Educational strategies including pamphlets and recommendations from family physicians and support from a specialist can improve bone care in men with prostate cancer undergoing androgen deprivation therapy.
Educational strategies including pamphlets and recommendations from family physicians and support from a specialist can improve bone care in men with prostate cancer undergoing androgen deprivation therapy (ADT), according to a new study.
“ADT, which is widely used to treat prostate cancer, is associated with significant skeletal side effects,” wrote study authors led by Shabbir M. H. Alibhai, MD, of Toronto General Hospital in Canada. The treatment is associated with bone loss and an elevated risk of fractures, but bone mineral density (BMD) testing and calcium, vitamin D, and bisphosphonates remain underused.
The investigators conducted a study of 119 men (112 analyzed) undergoing ADT to test whether educational interventions might improve bone care. Results were published online ahead of print last month in Cancer.
Patients were randomized to one of three groups: one group received a bone health pamphlet and brief recommendations from a family physician (BHP+FP, 40 patients); one received the pamphlet and support from a bone healthcare coordinator (BHP+BHCC, 36 patients); and the third received usual care (36 patients).
The interventions did improve bone care over usual care. A total of 23 men in the BHP+FP (57.5%) group, 29 men in the BHP+BHCC (80.6%) group, and 13 men in the usual care (36.1%) arm underwent a BMD test within 6 months of randomization. The odds ratio (OR) for undergoing a BMD test in the BHP+FP group, when compared to the usual care group, was 2.70 (90% CI, 1.19–6.15); for the BHP+BHCC group, the OR was 8.00 (90% CI, 3.11–20.6).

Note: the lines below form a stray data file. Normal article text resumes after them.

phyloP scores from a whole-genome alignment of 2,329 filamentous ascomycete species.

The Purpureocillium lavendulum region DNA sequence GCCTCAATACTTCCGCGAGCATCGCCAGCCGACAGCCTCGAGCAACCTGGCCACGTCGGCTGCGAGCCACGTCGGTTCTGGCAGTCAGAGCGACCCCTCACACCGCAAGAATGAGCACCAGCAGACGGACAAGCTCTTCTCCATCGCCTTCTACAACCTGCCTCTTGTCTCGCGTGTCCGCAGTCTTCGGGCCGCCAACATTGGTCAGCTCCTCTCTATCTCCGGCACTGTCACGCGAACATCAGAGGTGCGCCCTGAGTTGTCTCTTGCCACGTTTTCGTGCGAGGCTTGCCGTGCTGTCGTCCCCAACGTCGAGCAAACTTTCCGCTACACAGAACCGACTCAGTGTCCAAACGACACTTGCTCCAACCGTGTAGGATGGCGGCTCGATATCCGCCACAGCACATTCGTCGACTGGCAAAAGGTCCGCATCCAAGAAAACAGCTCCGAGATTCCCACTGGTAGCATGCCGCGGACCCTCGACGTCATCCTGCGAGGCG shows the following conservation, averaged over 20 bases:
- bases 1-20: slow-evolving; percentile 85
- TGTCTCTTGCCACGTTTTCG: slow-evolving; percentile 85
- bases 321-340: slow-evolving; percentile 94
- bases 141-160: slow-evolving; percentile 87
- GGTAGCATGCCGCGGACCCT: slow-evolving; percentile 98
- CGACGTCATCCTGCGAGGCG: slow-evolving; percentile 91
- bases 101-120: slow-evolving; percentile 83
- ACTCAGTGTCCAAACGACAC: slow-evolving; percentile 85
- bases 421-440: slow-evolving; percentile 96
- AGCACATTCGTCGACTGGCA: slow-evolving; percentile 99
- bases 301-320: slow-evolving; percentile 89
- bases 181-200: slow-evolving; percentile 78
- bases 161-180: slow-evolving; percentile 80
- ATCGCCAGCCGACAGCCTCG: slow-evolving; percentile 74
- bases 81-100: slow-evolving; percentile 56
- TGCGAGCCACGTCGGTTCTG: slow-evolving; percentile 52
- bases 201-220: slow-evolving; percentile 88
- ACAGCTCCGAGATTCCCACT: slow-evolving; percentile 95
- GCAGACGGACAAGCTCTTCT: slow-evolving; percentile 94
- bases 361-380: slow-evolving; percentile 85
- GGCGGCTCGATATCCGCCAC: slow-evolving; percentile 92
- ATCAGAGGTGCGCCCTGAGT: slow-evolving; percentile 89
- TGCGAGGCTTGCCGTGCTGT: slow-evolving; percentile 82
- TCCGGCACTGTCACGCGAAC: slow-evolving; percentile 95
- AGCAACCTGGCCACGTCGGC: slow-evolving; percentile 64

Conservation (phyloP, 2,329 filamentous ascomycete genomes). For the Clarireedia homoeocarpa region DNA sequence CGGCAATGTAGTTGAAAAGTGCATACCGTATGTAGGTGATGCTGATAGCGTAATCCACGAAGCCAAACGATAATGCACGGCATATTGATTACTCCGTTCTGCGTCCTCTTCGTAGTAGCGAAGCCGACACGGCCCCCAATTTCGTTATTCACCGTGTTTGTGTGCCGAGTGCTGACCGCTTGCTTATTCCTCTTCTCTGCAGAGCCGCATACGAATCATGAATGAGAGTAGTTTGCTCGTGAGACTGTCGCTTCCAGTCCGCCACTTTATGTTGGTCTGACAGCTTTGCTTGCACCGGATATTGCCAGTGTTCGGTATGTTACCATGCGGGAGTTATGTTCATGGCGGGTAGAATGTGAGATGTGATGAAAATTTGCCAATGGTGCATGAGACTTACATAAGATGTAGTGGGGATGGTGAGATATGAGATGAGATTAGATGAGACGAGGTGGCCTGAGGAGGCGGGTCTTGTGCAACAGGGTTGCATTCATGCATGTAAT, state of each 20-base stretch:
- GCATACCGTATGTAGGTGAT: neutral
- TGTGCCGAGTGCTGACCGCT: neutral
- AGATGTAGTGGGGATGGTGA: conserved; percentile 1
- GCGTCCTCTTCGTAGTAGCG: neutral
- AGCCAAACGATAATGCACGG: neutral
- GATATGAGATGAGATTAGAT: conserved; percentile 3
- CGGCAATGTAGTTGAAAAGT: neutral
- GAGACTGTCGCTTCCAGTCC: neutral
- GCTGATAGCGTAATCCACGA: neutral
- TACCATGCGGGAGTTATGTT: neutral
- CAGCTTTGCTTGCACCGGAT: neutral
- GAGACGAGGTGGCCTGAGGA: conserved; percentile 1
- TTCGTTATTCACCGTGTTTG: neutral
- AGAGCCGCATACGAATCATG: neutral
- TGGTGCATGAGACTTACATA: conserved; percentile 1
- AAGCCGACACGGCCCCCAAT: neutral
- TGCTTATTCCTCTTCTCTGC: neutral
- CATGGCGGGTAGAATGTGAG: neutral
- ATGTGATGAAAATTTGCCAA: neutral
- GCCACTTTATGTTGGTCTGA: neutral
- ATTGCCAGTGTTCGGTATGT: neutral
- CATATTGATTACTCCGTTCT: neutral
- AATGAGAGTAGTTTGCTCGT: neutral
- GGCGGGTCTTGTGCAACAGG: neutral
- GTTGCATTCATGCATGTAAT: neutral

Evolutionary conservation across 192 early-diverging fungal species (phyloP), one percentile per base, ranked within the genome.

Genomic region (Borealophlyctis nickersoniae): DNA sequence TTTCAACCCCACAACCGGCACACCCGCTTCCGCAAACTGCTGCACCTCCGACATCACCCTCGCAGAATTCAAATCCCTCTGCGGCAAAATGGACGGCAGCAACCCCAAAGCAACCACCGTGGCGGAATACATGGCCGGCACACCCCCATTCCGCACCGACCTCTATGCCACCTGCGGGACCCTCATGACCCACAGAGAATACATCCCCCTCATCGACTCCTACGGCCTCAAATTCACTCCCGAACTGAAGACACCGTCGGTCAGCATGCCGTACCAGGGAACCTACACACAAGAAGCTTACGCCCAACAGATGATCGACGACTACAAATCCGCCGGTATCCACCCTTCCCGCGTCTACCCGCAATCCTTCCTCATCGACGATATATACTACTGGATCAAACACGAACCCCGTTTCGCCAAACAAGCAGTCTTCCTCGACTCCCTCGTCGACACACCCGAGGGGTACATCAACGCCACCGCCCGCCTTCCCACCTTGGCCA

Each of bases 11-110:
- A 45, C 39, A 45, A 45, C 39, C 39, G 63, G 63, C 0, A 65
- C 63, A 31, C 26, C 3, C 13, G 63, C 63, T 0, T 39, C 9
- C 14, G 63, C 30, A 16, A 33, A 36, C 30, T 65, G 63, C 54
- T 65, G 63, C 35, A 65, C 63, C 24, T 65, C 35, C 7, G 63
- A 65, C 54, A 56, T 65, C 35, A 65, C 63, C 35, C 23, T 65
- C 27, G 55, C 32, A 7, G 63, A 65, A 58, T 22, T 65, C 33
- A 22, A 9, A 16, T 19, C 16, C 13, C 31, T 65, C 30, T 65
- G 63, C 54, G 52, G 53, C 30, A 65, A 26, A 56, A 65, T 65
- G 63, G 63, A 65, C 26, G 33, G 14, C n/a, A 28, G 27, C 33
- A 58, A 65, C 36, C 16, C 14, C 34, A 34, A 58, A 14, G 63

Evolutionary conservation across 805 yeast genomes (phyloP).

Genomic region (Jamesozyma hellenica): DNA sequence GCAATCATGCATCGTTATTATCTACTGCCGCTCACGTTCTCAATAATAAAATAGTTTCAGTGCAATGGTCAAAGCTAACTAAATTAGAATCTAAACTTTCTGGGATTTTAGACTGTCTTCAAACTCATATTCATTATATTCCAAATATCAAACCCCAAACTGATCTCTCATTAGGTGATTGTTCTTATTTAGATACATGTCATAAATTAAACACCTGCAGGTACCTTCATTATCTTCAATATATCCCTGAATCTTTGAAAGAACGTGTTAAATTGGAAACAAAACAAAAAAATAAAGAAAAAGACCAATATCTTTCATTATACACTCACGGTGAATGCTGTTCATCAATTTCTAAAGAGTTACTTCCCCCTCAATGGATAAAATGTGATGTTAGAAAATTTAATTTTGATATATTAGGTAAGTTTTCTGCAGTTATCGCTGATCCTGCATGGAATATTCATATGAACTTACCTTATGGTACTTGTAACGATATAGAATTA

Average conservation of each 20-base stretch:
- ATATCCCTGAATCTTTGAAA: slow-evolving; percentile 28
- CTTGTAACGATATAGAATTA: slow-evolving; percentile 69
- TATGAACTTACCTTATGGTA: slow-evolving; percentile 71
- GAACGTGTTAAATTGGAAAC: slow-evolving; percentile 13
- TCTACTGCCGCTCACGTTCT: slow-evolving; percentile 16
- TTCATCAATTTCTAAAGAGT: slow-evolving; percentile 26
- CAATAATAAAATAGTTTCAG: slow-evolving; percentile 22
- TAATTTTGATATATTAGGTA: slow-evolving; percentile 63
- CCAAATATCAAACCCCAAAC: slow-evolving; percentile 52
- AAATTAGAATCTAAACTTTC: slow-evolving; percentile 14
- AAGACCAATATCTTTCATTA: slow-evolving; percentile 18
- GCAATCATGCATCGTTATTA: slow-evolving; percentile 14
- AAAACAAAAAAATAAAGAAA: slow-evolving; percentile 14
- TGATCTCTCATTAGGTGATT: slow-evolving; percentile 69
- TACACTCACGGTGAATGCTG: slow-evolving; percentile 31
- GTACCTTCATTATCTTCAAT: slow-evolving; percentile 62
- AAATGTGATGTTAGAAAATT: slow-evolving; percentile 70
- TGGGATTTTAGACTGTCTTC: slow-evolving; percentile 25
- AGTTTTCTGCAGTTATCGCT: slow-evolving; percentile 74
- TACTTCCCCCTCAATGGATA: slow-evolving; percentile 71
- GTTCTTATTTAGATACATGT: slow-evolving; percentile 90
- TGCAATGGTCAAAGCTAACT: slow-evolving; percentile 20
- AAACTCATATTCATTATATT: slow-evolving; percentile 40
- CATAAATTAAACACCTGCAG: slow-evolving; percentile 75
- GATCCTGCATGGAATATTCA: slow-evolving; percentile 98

The improvement from baseline of patients meeting the guideline-appropriate calcium intake was 15.6% higher in the BHP+FP arm than in the usual care arm (P = .0386). The BHP+BHCC group was also better, but not significantly so, at 5.6% over the usual care arm (P = .24). Neither intervention showed significantly better improvements in vitamin D intake.
“These are relatively low-risk, low-cost interventions,” the authors wrote. “Clinical and cost-effectiveness will need to be demonstrated on multiple outcomes, ones that are ideally of clinical importance to men with prostate cancer.” A randomized trial that examines their effect on fractures may not be feasible due to the need for very large sample sizes, so future trials may need to focus on men at high fracture risk and focus on BMD use, among other outcomes.
“If either or both strategies is/are shown to be clinically effective and cost-effective in improving BMD use and the prescription of bisphosphonates in men at high fracture risk, then knowledge translation efforts will be needed to implement these new models of care.”